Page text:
DESTIN, Fla. — Jim Harbaugh has poked the bear, and the bear is coming out of hibernation.
Ultra-compelling storylines of the past like realignment and scheduling aren't dominating the headlines like they have in previous SEC spring meeting sessions. They have been replaced by one that rallies the SEC troops more so than any recent legislative storyline.
Satellite camps—the unifying force of SEC coaches.
As it stands right now, SEC and ACC head coaches can't "guest coach" at camps outside of a 50-mile radius from their campuses, while coaches from the Big Ten, Big 12 and Pac-12 take advantage of a loophole by bringing their staffs to smaller schools to hold what essentially amount to recruiting combines.
South Carolina head coach Steve Spurrier said on Tuesday that the league's 14 coaches were unanimous against satellite camps.
"All of us are against it, obviously, but there comes a point where we need to start doing it to keep up with Ohio State, Michigan, Penn State, the northern schools that are coming into the South," Spurrier said.
SEC coaches are understandably paranoid over coaches from high-profile programs—like Harbaugh at Michigan—invading the fertile SEC recruiting ground in an attempt to lure prospects north.
In fact, some even admit it.
"I guess it’s a selfish position, somewhat," Ole Miss head coach Hugh Freeze admitted. "I kind of like it the way it is for us, but I totally understand if I was sitting somewhere, and in my recruiting circle, there are satellite camps going on, I would want the freedom to do the same."
The SEC has had enough.
Commissioner Mike Slive and commissioner-elect Greg Sankey announced on Tuesday that the conference will propose national legislation that mirrors the SEC rule prohibiting coaches from guest coaching outside of the 50-mile radius outside state borders.
The conference announced this week that it will propose national legislation that will mirror the SEC's current rule. If it's not adopted, however, the SEC will allow its coaches to "canvas the nation" and lift its ban in 2016.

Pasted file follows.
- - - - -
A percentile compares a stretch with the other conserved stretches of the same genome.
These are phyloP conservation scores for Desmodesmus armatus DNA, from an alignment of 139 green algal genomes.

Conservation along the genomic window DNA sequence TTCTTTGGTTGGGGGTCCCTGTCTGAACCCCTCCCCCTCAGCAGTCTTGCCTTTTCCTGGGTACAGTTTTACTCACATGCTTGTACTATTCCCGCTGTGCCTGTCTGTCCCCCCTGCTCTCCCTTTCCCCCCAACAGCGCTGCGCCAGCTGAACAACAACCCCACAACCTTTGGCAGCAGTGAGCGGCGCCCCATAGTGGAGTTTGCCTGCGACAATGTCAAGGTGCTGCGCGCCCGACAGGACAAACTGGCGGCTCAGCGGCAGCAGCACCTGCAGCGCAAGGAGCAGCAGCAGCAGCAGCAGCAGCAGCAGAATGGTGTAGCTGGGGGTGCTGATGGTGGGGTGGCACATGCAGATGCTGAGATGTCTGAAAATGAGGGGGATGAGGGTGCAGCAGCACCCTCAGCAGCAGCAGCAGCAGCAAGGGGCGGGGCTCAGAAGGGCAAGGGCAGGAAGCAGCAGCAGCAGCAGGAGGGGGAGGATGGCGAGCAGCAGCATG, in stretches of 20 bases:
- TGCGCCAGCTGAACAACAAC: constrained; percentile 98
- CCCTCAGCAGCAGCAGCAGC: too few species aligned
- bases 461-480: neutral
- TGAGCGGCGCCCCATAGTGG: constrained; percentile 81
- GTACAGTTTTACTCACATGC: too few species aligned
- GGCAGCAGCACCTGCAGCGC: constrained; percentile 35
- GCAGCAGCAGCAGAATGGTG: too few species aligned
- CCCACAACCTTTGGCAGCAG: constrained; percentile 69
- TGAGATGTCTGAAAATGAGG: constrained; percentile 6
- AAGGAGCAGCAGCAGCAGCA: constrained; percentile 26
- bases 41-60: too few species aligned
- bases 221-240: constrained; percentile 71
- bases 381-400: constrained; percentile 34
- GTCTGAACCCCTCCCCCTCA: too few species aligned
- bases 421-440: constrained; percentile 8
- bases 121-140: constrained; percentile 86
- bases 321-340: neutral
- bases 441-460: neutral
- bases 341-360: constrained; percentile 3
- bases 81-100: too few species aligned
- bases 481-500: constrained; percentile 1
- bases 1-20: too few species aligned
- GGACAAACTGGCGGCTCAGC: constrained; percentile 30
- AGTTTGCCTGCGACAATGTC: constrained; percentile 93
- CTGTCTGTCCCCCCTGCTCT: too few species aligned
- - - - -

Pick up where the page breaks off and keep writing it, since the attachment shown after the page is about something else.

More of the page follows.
"If that’s going to be the competitive landscape, they want to be fully engaged if the rule doesn’t change nationally."
Like his predecessor Slive was known for, this is Sankey's version of walking softly but carrying a big stick.
It's the SEC's version of laying down the hammer and saying, "If you don't do what we want, it's on."
This is an ultimatum laid down by the SEC that could change recruiting in a big way.
The obvious and immediate byproduct of the SEC's rule being lifted and coaches being able to hold camps nationwide would be the further expansion of the national brand. Alabama reeled in prospects from all over the country last year, including California, New Jersey, Washington, D.C. and Texas.
If allowed, could head coach Nick Saban make a killing by holding a camp in Southern California? You bet he could.
Would Auburn head coach Gus Malzahn not-so-subtly troll Michigan by guest coaching at a camp in Michigan? It wouldn't be the most shocking development in the world.
LSU head coach Les Miles would be a willing participant in satellite camps if the SEC doesn't get its way.
"Should that not be a violation, I promise you, we'll do it all summer next year," he said. "Next year, we'll be in all different locations."
By exposing the loophole and guest coaching in SEC territory, coaches like Harbaugh, Ohio State's Urban Meyer and Penn State's James Franklin are on the verge of waking the bear out of hibernation.
SEC programs are already nationally recognizable, and the ability to hold camps nationally will only increase their presence.
But the SEC becoming the wild, wild west of satellite camps could also impact the home front.
If SEC coaches are allowed to guest coach at camps, and there's no limit on the number of events they can hold, the more meaningful impact would be within the conference.
Instead of going to Columbus, Ohio, and plucking a prospect out from under Meyer's nose, Saban could organize an event at Auburn High School next to his intrastate rivals. Georgia head coach Mark Richt could set up shop in Jacksonville, Florida, and hold a "cocktail party camp" on the banks of the St. Johns River.
The unified stance against satellite camps will be replaced with the same angst and animosity that exist now, amplified to a much higher level due to the same conference affiliation.
That's not good for the conference, but it might be the only option if satellite camps are as much of a threat as they're being made out to be this week in Destin.
Sankey said that votes are weighted among FBS conferences, with FBS Power Five conferences getting two votes to every "Group of Five" FBS vote—with a simple majority of those 15 needed to pass the measure.
With three conferences behind and benefiting from satellite camps and Group of Five FBS schools benefiting from the exposure created by high-profile coaches at their camps, it's going to be an uphill battle for the SEC to ban satellite camps.
At that point, we'll see if the SEC's ultimatum is all bark or if it has some bite behind it.
Barrett Sallee is the lead SEC college football writer and college football video analyst for Bleacher Report, as well as a host on Bleacher Report Radio on Sirius 93, XM 208.
Follow Barrett on Twitter @BarrettSallee.